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History of Homeowners Associations

In the 19th century, the United States began to transform, setting the stage for the emergence of homeowners associations. It went from a primarily agricultural society to an industrial culture. A growing number of people took jobs in cities. But most cities were overcrowded, dusty, and noisy. The advent of commuter rail lines allowed people to work in the city and live in the country. A series of railroad communities grew up along the rail stations.

In the 20th century, people became even more mobile, thanks to the automobile. This led to a series of planned communities around the country. In some, single-family homes looked essentially the same. Others included several designs.

Real estate developers fueled homebuying by constructing condominiums and cooperatives. These planned unit developments had no restrictions. But people in these communities generally shared common ideas of how streetscapes should look. Homeowners associations (HOAs) as we know them today did not exist. Homeownership was not subject to HOA rules and HOA fees. But, residents cared about preserving property values and promoting healthy occupancy.

A History of HOAs

The first modern planned development was in Levittown, New York. It was on the site of a Long Island potato field off the coast of New York. Builder William Levitt constructed a series of inexpensive but attractive homes. He wanted to make them affordable for veterans to purchase. Low-interest loans guaranteed by the federal government financed the purchases. The government did this through the Servicemen's Readjustment Bill of 1944 (the GI Bill).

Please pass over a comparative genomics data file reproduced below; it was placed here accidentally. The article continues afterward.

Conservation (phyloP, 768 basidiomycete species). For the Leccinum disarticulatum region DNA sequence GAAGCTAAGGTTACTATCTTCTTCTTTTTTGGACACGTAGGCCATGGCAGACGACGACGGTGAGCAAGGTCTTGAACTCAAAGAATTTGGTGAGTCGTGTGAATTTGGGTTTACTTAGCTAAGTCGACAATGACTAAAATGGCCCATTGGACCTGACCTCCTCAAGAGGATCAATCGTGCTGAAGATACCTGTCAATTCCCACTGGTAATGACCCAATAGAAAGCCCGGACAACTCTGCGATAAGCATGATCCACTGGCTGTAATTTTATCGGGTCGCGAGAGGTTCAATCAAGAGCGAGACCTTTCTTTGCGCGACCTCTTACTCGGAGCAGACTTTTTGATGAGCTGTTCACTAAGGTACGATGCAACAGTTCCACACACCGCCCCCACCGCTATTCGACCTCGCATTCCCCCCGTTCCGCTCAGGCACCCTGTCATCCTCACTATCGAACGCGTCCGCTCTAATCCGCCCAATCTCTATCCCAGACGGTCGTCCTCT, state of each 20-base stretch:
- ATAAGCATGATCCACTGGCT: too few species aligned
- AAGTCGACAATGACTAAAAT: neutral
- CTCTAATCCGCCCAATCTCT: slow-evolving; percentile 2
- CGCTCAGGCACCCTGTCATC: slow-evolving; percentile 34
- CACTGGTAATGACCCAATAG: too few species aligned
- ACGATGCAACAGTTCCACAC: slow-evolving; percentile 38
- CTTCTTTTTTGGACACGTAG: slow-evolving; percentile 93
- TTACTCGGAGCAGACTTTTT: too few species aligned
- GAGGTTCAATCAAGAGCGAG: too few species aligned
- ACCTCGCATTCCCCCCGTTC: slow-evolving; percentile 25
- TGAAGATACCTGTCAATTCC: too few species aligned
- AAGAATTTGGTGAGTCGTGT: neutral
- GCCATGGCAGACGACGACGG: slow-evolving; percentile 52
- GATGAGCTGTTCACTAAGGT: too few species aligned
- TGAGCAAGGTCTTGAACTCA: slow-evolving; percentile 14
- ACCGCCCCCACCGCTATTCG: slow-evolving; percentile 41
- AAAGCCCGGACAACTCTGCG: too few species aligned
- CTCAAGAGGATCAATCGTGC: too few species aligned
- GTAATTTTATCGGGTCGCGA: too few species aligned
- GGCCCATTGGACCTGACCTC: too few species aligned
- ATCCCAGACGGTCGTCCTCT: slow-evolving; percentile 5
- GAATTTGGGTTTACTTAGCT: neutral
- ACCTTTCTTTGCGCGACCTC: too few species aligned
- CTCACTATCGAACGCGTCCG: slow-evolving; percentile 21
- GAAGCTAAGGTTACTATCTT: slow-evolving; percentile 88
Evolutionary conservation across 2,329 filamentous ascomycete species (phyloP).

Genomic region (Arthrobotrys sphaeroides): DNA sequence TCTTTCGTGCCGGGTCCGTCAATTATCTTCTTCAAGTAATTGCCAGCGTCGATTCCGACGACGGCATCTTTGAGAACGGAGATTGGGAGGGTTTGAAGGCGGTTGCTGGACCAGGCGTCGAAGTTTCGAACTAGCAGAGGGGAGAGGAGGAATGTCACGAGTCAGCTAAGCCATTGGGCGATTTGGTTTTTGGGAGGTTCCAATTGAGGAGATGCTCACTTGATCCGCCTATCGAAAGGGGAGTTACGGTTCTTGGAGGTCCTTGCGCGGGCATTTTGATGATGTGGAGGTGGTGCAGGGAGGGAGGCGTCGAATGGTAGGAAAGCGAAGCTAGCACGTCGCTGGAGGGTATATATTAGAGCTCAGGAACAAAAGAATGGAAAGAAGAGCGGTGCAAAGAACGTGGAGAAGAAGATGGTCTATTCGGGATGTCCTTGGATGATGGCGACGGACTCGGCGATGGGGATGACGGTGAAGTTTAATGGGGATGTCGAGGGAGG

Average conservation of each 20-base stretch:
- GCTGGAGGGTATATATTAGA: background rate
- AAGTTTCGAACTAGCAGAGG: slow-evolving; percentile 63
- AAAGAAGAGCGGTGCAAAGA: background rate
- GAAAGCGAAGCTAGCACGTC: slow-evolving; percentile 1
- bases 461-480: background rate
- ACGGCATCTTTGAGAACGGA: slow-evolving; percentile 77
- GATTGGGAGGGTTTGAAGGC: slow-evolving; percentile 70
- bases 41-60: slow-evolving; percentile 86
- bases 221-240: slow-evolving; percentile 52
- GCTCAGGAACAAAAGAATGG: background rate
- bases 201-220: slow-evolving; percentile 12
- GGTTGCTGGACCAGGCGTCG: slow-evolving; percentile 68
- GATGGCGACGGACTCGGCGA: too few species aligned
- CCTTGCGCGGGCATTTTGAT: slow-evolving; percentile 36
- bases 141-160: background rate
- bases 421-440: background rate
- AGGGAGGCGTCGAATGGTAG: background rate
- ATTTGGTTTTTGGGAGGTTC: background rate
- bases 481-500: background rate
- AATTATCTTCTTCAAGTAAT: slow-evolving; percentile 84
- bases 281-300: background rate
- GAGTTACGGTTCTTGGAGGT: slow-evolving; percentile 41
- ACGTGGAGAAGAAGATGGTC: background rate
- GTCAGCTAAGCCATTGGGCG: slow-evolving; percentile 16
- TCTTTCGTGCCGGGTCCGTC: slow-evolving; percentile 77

Between 1947 and 1951, more than 17,000 houses were built in and around the original Long Island community. Levittown residents were subject to restrictive covenants in their deeds. Similar to governing documents in HOA communities, deed restrictions set rules like:

  • Prohibiting laundry lines in front yards
  • Restricting types of land use
  • Limiting sales to certain buyers or renters (This was later found to violate the Fair Housing Act to the extent it was discriminatory.)

But, there were no homeowners associations to enforce the restrictions or enact changes. Community associations or HOA management companies did not yet exist. State law and local government regulations, including zoning ordinances, were inadequate substitutes for property owners' associations. While property taxes helped develop schools and playgrounds for the community, more was needed to promote harmony between neighbors.

The Birth of HOA Boards

As suburban living grew, developers built other projects on a smaller scale. The developments were often more self-contained than the large-scale communities. They maintained stricter standards regarding the appearance of the homes.

The standards applied to both the structures and the landscaping of homes. The general idea was to draw certain people to communities. This included people looking for certain amenities, such as restrictions on pets or rules governing landscaping. Other developments offered different options.

People created covenants, conditions, and restrictions (CC&Rs) to formalize the development and neighborhood rules. A homeowners association with a board of directors was set up to:

  • Address all the resident concerns
  • Provide for maintenance of common areas
  • Create CC&Rs, by-laws, and rules for members of the community
  • Meet expenses through reserve studies, special assessments, and reserve funds

Today, homeowners associations (HOA) and common interest developments (CID) have complex regulations. HOA board members create and enforce these rules for the harmony of all residents. But sometimes, this can lead to disputes with neighbors or the homeowners association itself.

Speak With a Lawyer

Before you purchase a house or promise payments to a lender, consult with a local real estate attorney. They can advise you about all the rules, regulations, and by-laws of a development or neighborhood you are considering. A knowledgeable real estate salesperson or Realtor may not be enough. Understanding the law is a separate matter altogether. From California to New York and Florida to Texas, residents of all states can benefit from legal experts.

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